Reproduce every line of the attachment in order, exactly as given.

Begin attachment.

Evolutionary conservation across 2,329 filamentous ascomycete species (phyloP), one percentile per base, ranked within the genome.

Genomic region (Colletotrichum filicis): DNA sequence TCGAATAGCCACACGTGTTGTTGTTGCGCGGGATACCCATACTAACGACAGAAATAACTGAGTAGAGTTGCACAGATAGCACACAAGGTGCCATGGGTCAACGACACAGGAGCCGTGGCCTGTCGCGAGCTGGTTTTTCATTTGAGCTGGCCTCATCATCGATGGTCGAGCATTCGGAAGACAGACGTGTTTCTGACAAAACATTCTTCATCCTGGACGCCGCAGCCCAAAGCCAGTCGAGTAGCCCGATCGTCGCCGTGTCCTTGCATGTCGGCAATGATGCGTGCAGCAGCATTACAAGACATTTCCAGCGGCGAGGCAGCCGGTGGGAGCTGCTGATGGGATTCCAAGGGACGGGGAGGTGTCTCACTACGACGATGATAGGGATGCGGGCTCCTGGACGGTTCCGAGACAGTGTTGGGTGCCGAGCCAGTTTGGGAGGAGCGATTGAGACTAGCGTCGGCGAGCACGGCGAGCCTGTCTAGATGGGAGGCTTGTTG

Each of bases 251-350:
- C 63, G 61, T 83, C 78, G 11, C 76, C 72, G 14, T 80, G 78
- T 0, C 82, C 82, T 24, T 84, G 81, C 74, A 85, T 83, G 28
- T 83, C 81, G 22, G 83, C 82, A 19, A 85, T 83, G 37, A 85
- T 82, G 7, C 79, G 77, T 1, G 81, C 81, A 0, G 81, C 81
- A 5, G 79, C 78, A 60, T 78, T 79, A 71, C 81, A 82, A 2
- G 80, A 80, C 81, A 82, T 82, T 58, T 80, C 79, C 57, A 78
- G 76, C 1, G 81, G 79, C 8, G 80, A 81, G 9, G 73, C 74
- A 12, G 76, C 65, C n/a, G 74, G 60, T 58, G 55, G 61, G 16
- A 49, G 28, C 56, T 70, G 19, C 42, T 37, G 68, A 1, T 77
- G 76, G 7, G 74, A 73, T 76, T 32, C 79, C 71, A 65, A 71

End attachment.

Evolutionary conservation across 2,329 filamentous ascomycete species (phyloP), one percentile per base, ranked within the genome.

Genomic region (Colletotrichum filicis): DNA sequence TCGAATAGCCACACGTGTTGTTGTTGCGCGGGATACCCATACTAACGACAGAAATAACTGAGTAGAGTTGCACAGATAGCACACAAGGTGCCATGGGTCAACGACACAGGAGCCGTGGCCTGTCGCGAGCTGGTTTTTCATTTGAGCTGGCCTCATCATCGATGGTCGAGCATTCGGAAGACAGACGTGTTTCTGACAAAACATTCTTCATCCTGGACGCCGCAGCCCAAAGCCAGTCGAGTAGCCCGATCGTCGCCGTGTCCTTGCATGTCGGCAATGATGCGTGCAGCAGCATTACAAGACATTTCCAGCGGCGAGGCAGCCGGTGGGAGCTGCTGATGGGATTCCAAGGGACGGGGAGGTGTCTCACTACGACGATGATAGGGATGCGGGCTCCTGGACGGTTCCGAGACAGTGTTGGGTGCCGAGCCAGTTTGGGAGGAGCGATTGAGACTAGCGTCGGCGAGCACGGCGAGCCTGTCTAGATGGGAGGCTTGTTG

Each of bases 251-350:
- C 63, G 61, T 83, C 78, G 11, C 76, C 72, G 14, T 80, G 78
- T 0, C 82, C 82, T 24, T 84, G 81, C 74, A 85, T 83, G 28
- T 83, C 81, G 22, G 83, C 82, A 19, A 85, T 83, G 37, A 85
- T 82, G 7, C 79, G 77, T 1, G 81, C 81, A 0, G 81, C 81
- A 5, G 79, C 78, A 60, T 78, T 79, A 71, C 81, A 82, A 2
- G 80, A 80, C 81, A 82, T 82, T 58, T 80, C 79, C 57, A 78
- G 76, C 1, G 81, G 79, C 8, G 80, A 81, G 9, G 73, C 74
- A 12, G 76, C 65, C n/a, G 74, G 60, T 58, G 55, G 61, G 16
- A 49, G 28, C 56, T 70, G 19, C 42, T 37, G 68, A 1, T 77
- G 76, G 7, G 74, A 73, T 76, T 32, C 79, C 71, A 65, A 71